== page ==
Adjustable Reamers

I was sitting here thinking about a tricky mold build. Well tricky for me anyway. The solution is to cut the mold, assemble it, turn the
outside round, and drop it into a sleeve a few thousandths bigger to allow for venting, but limit flashing. I am pleased as punch about figuring out the solution to the problem, but that's not the only problem. I'm looking at target diameters of .997 and 1" respectively.
I don't own a reamer that big. No big deal. I could buy one and it would get here long before the job comes up on the board. I just didn't want to spend the money for one I would use one time in one hole and never use it again. They aren't cheap. Sure I pay that much for a fancy mill from time to time, but I get a lot of hours out of it, before it goes in the recycle pot.
Yeah, I suppose I could bore it on the lathe, but the sleeve has to be machined into a rectanguloid box. I also need to be pretty close on my tolerance. If I have deeper grooves inside it could flash, and if I get it to small it could seize or just not vent well. It would be kind of a pain to setup.
I'll probably 3D machine the sleeve half in each of two pieces to around 0.990 and then assemble and ream to size.
Than I thought... hmmm maybe I can borrow one from my dad. He has some old adjustable reamers. Maybe he has one that will cover the 1" range. He has a set and he offered to just give them to me. I asked him how much he paid for them and offered to pay for them since I will use it in my business. Yeah, you can give me some money if you want, but I only paid $25 for them. Never used the larger ones.
Nice. Two problems solved today. And even the solution to the solution.
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wrote:

IIRC I have some adjustable reamers down in the shop that I picked up at a yard sale preobably 25 years ago for a couple bucks. I think perhaps they were for king pin bushhings. Seems to me they were make and model specific but right now I'm too lazy to put my shoes on to go look!
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On 4/6/2018 7:05 PM, Bob La Londe wrote:

I used an adjustable reamer up my coal chute a while back.
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I suggest you try the reamer on scrap first. Perhaps my second-hand ones aren't sharp enough or I don't know how to use them, but they tend to chatter.
This may help both of us: http://www.toolfab.com/assets/downloads/toolfab-regrind-tips.pdf
-jsw
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On 4/7/2018 3:53 AM, Jim Wilkins wrote:
> >> ...> Than I thought... hmmm maybe I can borrow one from my dad. He >> has some old adjustable reamers. Maybe he has one that will cover >> the 1" range. He has a set and he offered to just give them to me. I >> asked him how much he paid for them and offered to pay for them since >> I will use it in my business. Yeah, you can give me some money if >> you want, but I only paid $25 for them. Never used the larger ones. >> >> Nice. Two problems solved today. And even the solution to the >> solution. > > I suggest you try the reamer on scrap first. Perhaps my second-hand > ones aren't sharp enough or I don't know how to use them, but they > tend to chatter. > > This may help both of us: > http://www.toolfab.com/assets/downloads/toolfab-regrind-tips.pdf > > -jsw > >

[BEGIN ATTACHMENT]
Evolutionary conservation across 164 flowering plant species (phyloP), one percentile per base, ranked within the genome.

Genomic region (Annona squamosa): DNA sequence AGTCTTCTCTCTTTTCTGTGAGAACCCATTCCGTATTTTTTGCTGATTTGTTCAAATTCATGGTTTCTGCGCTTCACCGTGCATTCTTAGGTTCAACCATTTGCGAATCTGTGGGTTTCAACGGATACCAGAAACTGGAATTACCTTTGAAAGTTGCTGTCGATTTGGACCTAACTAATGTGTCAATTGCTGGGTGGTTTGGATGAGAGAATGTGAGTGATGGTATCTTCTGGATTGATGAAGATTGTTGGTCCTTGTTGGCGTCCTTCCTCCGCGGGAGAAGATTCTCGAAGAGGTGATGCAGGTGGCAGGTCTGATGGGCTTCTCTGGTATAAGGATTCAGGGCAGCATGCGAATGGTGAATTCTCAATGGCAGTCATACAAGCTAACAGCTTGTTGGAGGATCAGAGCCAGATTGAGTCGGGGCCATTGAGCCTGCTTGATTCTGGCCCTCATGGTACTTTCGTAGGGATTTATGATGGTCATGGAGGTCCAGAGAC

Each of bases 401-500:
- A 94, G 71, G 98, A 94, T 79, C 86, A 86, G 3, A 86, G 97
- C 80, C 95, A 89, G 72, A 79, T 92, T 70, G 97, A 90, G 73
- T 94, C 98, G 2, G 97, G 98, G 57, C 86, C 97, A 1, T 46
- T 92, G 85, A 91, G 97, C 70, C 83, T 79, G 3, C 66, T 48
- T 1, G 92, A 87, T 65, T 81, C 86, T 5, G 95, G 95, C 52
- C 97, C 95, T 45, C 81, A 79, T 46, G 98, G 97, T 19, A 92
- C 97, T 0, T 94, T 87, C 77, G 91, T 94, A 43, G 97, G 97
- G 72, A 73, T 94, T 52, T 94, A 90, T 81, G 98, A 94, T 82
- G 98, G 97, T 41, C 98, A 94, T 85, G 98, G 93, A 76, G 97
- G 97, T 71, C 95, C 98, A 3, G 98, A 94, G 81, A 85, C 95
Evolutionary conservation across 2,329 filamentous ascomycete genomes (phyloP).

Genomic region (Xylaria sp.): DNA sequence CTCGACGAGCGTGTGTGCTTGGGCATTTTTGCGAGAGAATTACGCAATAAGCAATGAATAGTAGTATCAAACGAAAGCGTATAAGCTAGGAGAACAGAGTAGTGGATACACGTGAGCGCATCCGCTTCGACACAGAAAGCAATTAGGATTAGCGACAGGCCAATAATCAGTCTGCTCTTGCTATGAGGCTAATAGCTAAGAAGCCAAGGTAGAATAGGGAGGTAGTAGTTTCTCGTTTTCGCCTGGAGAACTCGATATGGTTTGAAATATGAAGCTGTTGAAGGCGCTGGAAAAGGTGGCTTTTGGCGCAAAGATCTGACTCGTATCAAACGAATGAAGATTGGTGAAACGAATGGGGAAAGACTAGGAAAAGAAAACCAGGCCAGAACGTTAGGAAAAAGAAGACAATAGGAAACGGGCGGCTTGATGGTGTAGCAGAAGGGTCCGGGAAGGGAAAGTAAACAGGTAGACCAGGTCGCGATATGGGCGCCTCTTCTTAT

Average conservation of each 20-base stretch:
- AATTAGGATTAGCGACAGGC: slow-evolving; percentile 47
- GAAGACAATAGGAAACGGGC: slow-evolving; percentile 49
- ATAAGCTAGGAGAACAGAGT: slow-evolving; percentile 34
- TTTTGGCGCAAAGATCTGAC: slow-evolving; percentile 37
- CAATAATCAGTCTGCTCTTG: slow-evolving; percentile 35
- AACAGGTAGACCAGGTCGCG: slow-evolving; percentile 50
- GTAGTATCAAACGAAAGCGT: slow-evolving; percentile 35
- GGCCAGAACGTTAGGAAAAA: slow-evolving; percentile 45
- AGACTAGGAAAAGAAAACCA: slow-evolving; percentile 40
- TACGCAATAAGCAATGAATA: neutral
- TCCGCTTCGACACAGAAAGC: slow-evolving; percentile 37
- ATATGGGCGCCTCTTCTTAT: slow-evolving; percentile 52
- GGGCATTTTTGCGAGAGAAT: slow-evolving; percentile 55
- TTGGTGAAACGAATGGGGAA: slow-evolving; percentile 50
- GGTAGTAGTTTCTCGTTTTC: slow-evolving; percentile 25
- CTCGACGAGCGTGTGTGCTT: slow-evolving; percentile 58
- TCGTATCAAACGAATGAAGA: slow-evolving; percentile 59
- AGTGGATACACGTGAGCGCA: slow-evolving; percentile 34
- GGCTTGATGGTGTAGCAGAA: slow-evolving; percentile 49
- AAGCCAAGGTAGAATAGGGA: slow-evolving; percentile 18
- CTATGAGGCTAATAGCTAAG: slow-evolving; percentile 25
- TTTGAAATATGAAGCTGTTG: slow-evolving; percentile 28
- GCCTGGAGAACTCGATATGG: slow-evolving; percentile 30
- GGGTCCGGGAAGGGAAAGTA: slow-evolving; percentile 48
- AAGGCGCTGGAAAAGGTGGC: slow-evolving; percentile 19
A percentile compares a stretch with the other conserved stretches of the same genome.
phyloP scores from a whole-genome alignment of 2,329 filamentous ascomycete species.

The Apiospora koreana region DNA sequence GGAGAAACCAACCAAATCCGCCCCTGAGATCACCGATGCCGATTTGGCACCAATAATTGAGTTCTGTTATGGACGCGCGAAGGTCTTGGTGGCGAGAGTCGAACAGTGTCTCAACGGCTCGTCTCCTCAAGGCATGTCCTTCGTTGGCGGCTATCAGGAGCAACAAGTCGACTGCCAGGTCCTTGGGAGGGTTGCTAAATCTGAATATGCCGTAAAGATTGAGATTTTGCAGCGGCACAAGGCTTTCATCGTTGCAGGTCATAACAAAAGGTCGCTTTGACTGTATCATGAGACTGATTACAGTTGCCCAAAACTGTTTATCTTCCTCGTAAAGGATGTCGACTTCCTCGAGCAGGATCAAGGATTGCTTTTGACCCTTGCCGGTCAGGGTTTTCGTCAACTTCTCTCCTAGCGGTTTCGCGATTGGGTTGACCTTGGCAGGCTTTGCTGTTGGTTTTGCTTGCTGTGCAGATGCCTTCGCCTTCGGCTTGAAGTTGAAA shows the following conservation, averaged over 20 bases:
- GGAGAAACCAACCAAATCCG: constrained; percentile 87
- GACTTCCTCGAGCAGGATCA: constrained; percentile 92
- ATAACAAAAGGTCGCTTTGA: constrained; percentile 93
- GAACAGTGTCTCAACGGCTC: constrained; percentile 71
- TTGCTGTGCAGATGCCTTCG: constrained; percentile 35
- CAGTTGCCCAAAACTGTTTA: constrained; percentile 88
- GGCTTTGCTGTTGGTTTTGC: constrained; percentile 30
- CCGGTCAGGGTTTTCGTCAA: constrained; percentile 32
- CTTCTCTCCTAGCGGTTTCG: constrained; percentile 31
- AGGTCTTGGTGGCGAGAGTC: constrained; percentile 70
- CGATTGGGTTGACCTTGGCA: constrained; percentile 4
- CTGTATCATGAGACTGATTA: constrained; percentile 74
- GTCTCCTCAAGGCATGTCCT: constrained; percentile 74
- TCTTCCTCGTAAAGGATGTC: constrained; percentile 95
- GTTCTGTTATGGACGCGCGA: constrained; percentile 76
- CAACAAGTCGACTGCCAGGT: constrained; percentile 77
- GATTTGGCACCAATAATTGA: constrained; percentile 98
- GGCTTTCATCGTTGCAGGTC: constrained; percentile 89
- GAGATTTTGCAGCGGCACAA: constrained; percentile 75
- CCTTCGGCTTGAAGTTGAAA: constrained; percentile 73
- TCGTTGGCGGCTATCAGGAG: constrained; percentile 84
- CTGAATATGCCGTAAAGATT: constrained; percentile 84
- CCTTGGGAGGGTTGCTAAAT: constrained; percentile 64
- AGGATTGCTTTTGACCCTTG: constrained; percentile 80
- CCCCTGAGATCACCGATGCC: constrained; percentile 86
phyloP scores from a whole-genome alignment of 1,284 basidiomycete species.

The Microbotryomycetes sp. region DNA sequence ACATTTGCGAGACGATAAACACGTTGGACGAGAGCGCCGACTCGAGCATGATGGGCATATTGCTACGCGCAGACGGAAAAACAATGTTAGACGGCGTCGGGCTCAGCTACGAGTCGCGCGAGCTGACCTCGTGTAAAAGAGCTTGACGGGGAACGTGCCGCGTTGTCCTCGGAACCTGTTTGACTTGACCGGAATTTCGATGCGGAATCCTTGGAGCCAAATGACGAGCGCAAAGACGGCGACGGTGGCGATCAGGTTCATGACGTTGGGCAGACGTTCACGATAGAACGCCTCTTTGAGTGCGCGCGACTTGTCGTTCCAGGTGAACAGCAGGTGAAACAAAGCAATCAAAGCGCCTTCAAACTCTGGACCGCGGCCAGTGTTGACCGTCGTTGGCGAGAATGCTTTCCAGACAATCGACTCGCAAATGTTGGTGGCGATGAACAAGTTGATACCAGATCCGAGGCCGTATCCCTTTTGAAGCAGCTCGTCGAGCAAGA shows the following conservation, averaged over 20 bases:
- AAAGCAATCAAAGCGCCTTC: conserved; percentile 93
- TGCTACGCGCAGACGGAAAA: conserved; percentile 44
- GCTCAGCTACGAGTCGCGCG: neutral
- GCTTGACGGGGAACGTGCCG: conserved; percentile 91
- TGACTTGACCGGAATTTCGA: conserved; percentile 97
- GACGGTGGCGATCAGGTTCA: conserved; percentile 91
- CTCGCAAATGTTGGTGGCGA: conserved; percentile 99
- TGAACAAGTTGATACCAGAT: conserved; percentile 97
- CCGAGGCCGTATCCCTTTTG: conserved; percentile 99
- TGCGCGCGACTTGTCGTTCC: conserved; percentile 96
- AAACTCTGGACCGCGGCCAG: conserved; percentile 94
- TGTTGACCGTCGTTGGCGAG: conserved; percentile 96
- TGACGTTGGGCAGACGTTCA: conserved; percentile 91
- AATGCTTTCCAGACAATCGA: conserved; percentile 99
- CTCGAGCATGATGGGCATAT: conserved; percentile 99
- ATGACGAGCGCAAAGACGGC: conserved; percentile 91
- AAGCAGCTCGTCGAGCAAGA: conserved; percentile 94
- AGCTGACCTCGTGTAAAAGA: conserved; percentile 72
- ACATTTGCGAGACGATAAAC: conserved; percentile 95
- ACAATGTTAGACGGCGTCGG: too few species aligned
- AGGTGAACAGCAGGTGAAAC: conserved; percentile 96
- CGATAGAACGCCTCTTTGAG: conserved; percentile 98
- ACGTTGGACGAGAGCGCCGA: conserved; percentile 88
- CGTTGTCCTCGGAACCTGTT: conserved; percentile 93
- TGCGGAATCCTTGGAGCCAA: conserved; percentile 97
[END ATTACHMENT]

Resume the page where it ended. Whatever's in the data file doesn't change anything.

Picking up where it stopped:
Actually they may not be any good to me anyway. This is going to be a blind hole, and from what I understand adjustable reamers have a very long taper. That just won't work.
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You are sending me email replies from a dead address.
"Actually they may not be any good to me anyway. This is going to be a blind hole, and from what I understand adjustable reamers have a very long taper. That just won't work."
http://imajeenyus.com/workshop/20150924_d_reamer/index.shtml
I made a D reamer that opened up the shackle bolt holes in hardened truck springs, after several failed attempts to temper it hard enough to cut without chipping, since I was drilling freehand under the neighbor's kid's truck. I smeared on Ivory soap to protect the machined surfaces in the fire. Grinding the flat to sharpen it removed the temper color so I can't tell you what it was.
I've made others unhardened ones to cut aluminum, for example a tapered air nozzle. It doesn't seem to matter if the flat isn't exactly on a diameter, at least when using it on the lathe.
You could grind back relief behind the cutting bevel if it doesn't cut freely enough. -jsw
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wrote:

'Hope it works. For future reference, if you don't need to remove much metal, an expanding internal lap with emery cloth will do it.
The best expanding internal laps have a long-taper hole and a tapered madrel inside of the, threaded on the end and edjusted with a nut. I've made them out of brass with a steel mandrel.
There are several ways to get emery cloth to stay in place on the outside of the lap, but I finally settled on just glueing them on in a spiral. They will tear a bit as you open up the lap, but it doesn't seem to matter much. I used Duco cement and just washed it off with acetone.
I've come to like adjustable laps for several types of jobs. Sometimes I even use lapping powder with them, but I usually try to finagle wet/dry or emery cloth to do the job.
It's crude, but it can really make a precisely-sized hole.
--
Ed Huntress

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